TypeScript

Posted by Andy Armstrong on 7/6/2016

Intro

TypeScript is an open source compiled superset language of Javascript maintained by Microsoft. Introduced in 2012 after several internal iterations, the project was born out of the desire to add some variable typing to Javascript. Hence, TypeScript.
While you may first recoil at the idea of another transpiled javascript library, let me explain some of the great features and speed increases you can get by including it in your workflow and you might change your mind.

How it Works

TypeScript is just a superset of JS that compiles to ES3, ES5 or ES6. Think of this as a higher level language that normalizes the features of ES5 & ES6 into a version compatible with your target language and polyfills missing features.
This means, if you are compiling to ES3, TS will turn your fancy ES6 class into the syntactic sugar required to replicate it in ES3. Also, it will do it better than you.

Why TypeScript is a good thing: you can have ES6 features, now

ES6 compatibility is woefully lacking for most browsers found in the wild, which is definitely appealing if you want to use some of those cool features you hear about… especially the ones that most people gripe about the lack of in JS (classes and inheritance) when compared to most other OOP languages.
Classes and Modules are now available to you, and down compiled . You can use the super cool (and often confusing on your first encounter) “arrow” functions notation for your Anonymous Functions. Rest functions where you can finally make your functions as flexible as you want them.
When you let TypeScript transpile your code you can have all of those amazing ES6 features with your current user base’s browsers! Yes, even Safari!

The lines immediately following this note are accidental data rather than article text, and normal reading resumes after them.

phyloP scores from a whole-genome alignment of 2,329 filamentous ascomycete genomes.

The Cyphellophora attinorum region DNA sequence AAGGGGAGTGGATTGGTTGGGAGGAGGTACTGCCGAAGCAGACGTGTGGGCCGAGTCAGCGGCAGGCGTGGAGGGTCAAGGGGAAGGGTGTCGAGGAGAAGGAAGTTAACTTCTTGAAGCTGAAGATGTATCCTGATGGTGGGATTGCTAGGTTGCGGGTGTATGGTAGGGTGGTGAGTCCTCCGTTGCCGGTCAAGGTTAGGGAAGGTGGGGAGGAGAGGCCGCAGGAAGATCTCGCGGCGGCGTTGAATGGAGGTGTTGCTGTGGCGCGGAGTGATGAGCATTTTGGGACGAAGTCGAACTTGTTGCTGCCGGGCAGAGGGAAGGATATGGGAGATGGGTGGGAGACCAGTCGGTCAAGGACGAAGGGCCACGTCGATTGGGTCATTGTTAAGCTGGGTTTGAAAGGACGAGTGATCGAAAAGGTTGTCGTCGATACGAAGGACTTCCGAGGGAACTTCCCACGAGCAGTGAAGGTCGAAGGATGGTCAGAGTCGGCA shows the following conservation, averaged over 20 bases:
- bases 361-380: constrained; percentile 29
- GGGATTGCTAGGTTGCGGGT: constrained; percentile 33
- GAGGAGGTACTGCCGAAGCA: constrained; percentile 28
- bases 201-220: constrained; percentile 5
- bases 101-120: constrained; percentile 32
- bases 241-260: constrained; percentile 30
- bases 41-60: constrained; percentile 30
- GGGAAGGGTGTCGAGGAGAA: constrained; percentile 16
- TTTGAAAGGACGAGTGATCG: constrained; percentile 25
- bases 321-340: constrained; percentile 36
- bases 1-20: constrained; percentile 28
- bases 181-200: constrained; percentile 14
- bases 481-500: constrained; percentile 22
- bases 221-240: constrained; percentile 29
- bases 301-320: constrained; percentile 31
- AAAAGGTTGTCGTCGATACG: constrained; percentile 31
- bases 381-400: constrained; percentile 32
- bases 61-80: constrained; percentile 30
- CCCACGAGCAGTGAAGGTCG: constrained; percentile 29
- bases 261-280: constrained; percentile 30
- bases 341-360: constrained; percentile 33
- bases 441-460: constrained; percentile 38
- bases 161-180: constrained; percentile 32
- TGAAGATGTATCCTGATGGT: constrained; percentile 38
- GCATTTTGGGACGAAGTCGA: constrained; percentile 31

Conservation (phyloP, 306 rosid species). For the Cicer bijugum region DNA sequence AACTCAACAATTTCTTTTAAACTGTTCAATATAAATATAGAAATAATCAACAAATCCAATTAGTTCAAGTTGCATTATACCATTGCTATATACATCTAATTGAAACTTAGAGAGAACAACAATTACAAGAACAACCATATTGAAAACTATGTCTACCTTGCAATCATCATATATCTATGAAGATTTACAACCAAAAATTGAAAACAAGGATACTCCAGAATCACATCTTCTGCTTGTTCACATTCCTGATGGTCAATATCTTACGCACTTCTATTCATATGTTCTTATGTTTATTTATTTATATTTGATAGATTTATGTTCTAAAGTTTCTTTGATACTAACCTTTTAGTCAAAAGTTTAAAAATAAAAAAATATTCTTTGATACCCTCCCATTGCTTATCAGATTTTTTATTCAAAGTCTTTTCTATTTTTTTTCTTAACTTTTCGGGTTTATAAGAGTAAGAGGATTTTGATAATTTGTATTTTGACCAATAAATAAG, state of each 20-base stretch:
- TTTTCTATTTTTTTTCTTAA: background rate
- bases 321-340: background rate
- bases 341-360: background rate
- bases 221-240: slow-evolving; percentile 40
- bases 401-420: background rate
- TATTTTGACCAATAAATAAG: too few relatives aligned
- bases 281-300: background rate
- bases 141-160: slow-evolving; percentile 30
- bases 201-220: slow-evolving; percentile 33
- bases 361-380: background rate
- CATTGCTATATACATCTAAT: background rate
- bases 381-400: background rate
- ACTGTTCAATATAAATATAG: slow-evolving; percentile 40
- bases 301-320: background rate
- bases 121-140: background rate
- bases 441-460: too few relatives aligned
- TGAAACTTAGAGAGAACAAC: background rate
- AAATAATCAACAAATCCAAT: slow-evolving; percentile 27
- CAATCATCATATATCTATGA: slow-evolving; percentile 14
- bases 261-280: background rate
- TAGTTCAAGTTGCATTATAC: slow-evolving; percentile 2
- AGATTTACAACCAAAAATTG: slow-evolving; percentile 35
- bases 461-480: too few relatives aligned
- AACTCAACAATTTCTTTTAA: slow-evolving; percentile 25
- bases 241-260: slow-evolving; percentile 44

Why TypeScript is a good thing: You get type hints, type checking at compile time

Loose typing has always been a gripe of higher level languages like PHP and Javascript. At its core, the argument really comes down to keeping your code clean and safe by asserting you pass and ask for the correct types of variables. If your reading this, and enjoying it, I’m sure you have encountered the terrible spiral of type juggling and the concept of ‘falsy’ when looking for an optional variable input in a function.
Type annotations allow you to specify the exact type of input and output you are passing around your functions. This not only leads to implicit assertions of your types, but also allows for great real-time syntax checking if you are using an editor that supports it.
Also, the next time you try and pass a boolean variable to a function expecting a string, your compiler will complain “LOUDLY” and refuse to compile your crap code. Using explicit variable types is the best documentation you can provide and its built into the code you are writing.

How to Install / Use It

Install TSC via NPM
npm install -g typescript
Then follow along in the easy to understand QuickStart / HelloWorld from the TS team: http://www.typescriptlang.org/docs/tutorial.html
If you cannot install it, you can also try the TS playground: http://www.typescriptlang.org/docs/tutorial.html

Who is really using TypeScript?

Well, for one, Microsoft is using it on quite a few internal projects. The Angular 2 team actually wrote the majority of the new framework using TypeScript. Also, the popular project management tool Asana’s team made a rather well publicized switch to TypeScript recently.

Should I use TypeScript?

The simple answer is, sure. Why not. I would give it a shot and try and work it into your workflow and see how it goes. Thankfully it plays nice with vanilla JS as well.
Leave us a note in the comments if you actually use TypeScript, or have a good reason not to use TypeScript, in your work.